I Want To Read

Sometimes (okay, every day, sometimes twice) I wonder why I’m doing this, the whole writing thing, and putting my naked soul on display for nameless gawker.

I think it’s because I want to read. I want to be engaged in books and stories, and talk about them in my own way. To read actively, to the fullest extent, I need to be a writer too.

It’s not enough for me just to read books alone and never talk about the things between the covers (or under the cover image, since I also like ebooks). I want to contribute to the fictional conversation, so I write.

Two Snippets

A little extra bang today. I have a small snippet of the new Hard Luck, and then, if you like, stay for something from a new (Rothganar) project. 🙂


First, Hard Luck! I’m adding material, did I mention that in the previous post? I think I did. This is from a chapter right after Dingus and Vandis actually meet.

Any tulon or tulua knew what Dingus was on sight, and no one would let him more than a couple of paces into any establishment. Humans didn’t know—Vandis himself wouldn’t have known—he was anything other than an elf, but a lot of them didn’t want him around because of it. “How do they all know you’re half-blood?” he’d demanded, when the third hitul place kicked them out.

“It’s the ears,” Dingus had explained, clinically, without a trace of woe in his voice.

“What about them?”

“It’s how they’re attached to your head.” He rubbed a finger behind one, leaving a trail of dirt. “See how mine are? They point sort of up and stick out farther. A real one of the People’s ears would point back and be flatter to their head.”

Vandis had scowled and said, “You are a real—”

“No, I ain’t,” he’d said. “Ain’t human neither.”

“Then what are you?” Vandis had asked, more curious about Dingus’s idea of himself than he was concerned with grammar.

“Does it matter?”


Now a little from another project. I’m calling this one Daddy’s Little Princess, the reason for which I’ll keep to myself for now. While it’s set in the Menyoral timeline and features characters from the books, it’s not a Saga of Menyoral book at all. Trying something a little different with this one, because if you stop trying new things, art stagnates. And business, haha. Anyway, check this out.

The alleys opened their pitch-black mouths, ready to swallow anybody who got too close, looked too close if they happened to be passing when lightning came. Martin wasn’t one for destiny, and he didn’t believe in fate, but when he passed that alley, lightning flashed, and what he saw, or thought he saw, gulped him down just that quick.

There was a woman there, all tall and wet and glorious, dark blood and clear water, and in the breath he could see her, she swung down with a huge knife and split Big Jimmy Pantucci’s head. It was frozen in Martin’s mind, the woman, her long hair flying in thick wet ropes. He remembered all the stories Jacques told when he was drunk as shit, the ones about La Reine Guirriѐre and her chariot drawn by wolves. He felt like he had seen her.

He felt like he had to see her again.

Against every skill and instinct he owned, and at least one unwritten rule of the streets, Martin went straight for the maw. Lightning lashed close by, close enough to hear it crackle, and the thunder broke reality wide. Any minute he’d wake up in his pallet with the sheet sticking to his hot sweaty skin, any minute. She whacked that chopper hard into the mass of Big Jimmy and wound back again, and Martin blinked a dazzled slash out of his eyes. Rain hammered the street. Wind made his sodden clothes flap.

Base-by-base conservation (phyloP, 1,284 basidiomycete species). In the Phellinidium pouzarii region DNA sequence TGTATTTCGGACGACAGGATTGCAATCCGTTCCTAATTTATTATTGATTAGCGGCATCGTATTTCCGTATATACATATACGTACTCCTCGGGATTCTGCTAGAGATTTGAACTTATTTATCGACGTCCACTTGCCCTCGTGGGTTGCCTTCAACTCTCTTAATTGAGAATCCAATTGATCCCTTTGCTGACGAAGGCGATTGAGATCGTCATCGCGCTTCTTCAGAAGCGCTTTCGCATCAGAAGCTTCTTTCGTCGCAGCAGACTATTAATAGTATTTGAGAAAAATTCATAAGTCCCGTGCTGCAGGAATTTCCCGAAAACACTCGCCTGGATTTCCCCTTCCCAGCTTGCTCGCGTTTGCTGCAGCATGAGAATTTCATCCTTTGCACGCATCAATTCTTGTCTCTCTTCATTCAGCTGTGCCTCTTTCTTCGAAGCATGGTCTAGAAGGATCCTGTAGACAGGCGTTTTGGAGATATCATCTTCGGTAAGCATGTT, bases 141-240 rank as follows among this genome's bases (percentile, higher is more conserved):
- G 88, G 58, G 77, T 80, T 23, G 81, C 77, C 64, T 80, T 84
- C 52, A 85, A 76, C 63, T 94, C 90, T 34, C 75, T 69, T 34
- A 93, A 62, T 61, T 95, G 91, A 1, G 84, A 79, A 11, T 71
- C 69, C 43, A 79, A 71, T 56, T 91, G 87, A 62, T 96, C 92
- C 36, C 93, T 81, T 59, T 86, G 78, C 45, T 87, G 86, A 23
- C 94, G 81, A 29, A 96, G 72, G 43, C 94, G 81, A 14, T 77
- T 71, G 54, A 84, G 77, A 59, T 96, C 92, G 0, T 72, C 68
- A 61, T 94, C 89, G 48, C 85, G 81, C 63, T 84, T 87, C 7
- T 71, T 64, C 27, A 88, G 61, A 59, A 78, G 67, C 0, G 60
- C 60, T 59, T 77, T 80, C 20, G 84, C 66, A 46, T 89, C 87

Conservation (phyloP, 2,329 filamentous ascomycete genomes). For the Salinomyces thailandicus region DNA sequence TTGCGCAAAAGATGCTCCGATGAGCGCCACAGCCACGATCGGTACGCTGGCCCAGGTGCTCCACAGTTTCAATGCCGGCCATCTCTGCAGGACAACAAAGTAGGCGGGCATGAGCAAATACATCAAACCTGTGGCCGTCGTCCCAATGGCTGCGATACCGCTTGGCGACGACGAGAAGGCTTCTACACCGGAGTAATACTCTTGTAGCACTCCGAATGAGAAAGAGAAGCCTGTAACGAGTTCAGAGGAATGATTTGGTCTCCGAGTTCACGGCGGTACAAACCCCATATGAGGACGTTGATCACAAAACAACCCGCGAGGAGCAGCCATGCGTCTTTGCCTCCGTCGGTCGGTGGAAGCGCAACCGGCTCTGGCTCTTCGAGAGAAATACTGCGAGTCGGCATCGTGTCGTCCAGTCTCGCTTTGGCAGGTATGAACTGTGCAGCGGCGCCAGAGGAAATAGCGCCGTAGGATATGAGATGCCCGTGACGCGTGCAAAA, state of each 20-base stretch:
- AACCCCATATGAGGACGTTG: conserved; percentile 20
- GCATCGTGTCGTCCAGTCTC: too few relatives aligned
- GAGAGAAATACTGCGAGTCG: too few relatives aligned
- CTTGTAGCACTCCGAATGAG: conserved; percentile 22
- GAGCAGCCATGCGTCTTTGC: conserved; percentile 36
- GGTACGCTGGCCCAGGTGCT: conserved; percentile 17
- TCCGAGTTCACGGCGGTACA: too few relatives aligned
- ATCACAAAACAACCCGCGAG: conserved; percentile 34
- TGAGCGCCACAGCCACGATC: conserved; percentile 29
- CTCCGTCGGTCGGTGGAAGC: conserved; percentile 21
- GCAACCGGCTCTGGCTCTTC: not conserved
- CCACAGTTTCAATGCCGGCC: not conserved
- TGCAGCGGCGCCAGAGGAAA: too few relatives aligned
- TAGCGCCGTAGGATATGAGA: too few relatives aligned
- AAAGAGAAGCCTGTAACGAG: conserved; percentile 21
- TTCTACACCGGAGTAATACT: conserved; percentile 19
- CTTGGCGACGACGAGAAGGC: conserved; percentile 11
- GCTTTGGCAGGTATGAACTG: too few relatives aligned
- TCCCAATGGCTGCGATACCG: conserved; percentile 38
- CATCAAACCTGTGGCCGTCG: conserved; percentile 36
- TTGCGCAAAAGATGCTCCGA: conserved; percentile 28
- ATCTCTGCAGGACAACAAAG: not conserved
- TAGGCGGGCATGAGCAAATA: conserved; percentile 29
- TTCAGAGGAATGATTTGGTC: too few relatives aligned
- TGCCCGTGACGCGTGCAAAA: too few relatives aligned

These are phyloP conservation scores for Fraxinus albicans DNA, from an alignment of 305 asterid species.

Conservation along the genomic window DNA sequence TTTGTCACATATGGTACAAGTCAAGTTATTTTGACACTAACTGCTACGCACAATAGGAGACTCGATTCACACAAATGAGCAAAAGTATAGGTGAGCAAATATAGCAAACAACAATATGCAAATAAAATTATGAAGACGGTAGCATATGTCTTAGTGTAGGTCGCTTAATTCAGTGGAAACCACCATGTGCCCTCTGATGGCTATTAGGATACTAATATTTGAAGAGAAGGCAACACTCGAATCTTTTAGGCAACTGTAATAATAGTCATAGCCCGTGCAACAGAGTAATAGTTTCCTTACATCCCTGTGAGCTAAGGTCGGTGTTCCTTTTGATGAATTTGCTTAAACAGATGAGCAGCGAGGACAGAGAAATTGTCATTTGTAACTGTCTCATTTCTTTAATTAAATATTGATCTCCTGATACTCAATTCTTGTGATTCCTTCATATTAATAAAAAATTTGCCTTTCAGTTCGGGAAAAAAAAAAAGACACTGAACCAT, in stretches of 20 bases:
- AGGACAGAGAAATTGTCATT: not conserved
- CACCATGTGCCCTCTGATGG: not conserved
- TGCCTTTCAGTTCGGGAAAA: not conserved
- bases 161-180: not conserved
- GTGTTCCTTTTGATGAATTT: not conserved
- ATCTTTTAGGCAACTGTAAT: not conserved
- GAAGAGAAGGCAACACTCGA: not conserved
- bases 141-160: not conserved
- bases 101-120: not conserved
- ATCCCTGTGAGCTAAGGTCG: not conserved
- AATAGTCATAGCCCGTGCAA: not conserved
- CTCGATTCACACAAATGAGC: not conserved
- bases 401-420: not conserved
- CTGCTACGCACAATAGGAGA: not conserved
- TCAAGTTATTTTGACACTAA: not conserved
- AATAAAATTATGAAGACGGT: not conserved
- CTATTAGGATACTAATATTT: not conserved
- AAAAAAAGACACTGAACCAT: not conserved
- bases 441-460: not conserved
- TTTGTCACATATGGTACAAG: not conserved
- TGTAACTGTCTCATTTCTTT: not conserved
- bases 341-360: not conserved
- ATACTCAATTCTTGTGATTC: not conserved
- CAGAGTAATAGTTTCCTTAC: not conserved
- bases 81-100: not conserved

He took a step forward, and another step, into the alley, wishing for a mage-lantern. Another sizzling flash, so bright he almost missed her standing there with Jimmy’s dripping messy head, bloody fist in the hair.


That’s all for now! Thank you so much for choosing this article, from among millions of others published just today. ❤


Big News and Little


I know I haven’t been blogging much. I haven’t been very active anywhere, and I’ve been basically in my hidey-hole all the time. I’m going to come out a little more often, I promise.

A few pieces of news for my readers:

  1. The Menyoral series is coming back, better than ever. I still don’t have release dates, but look forward to four (that’s right) full-length books in the future. All the past books will relaunch with new content: more of the things you came for in the first place. I’m going to see how I can get the new versions to readers who have downloaded already, too — I appreciate your patronage and don’t want to take advantage. All that, and the fourth book in the series too. I’m working on Hard Luck right now.
  2. Around the relaunch will come a few new stories and standalone novels, all set in Rothganar, all revolving around characters from Saga of Menyoral. There’s going to be a ton of stuff to read!
  3. Steel for the Prince will continue. The series will run to four books: The High King’s Will, which is already published; The Witch under Mountain, which has another round of revision and beta-readers to get through; The Heart of Stone, which I am drafting; and The Endless Night, which I am outlining.
  4. I’m working on a new freebie, a mailing list incentive, called Crossbow Wedding. It’s the story of Dingus’s parents, and I’m hoping people will sign up to a new mailing list to receive the novella. I’ll let you know more about that when it gets closer.

That was a lot of stuff, so I won’t exhaust your eyeballs. Thanks for reading my nonsense!

Inadvertent Bread Standards

I took a last-ditch, desperate sabbatical the last two months, by which I mean “I couldn’t write a damn thing and something had to give.” It’s going much better now, but more about that in another post.

Taking some time off gave me a chance to pursue my other favorite creative outlet: cooking. I love to cook, I love to bake. I baked a lot of bread, using almost exclusively a lovely Girl Versus Dough recipe. If you enjoy baking, I would give her blog a look, because it’s super good.

I may have inadvertently created a standard for bread in my home. Let’s be fair to supermarket bread: it serves its purpose as Sandwich Filling Holder. That’s about it. I’ve never exactly liked it, but it is what it is. Now that I’ve been baking bread for us basically every day, my daughter is extremely disappointed when it isn’t available. “I want white bread,” she said yesterday. “It’s an… it’s an oval. I want oval white bread.”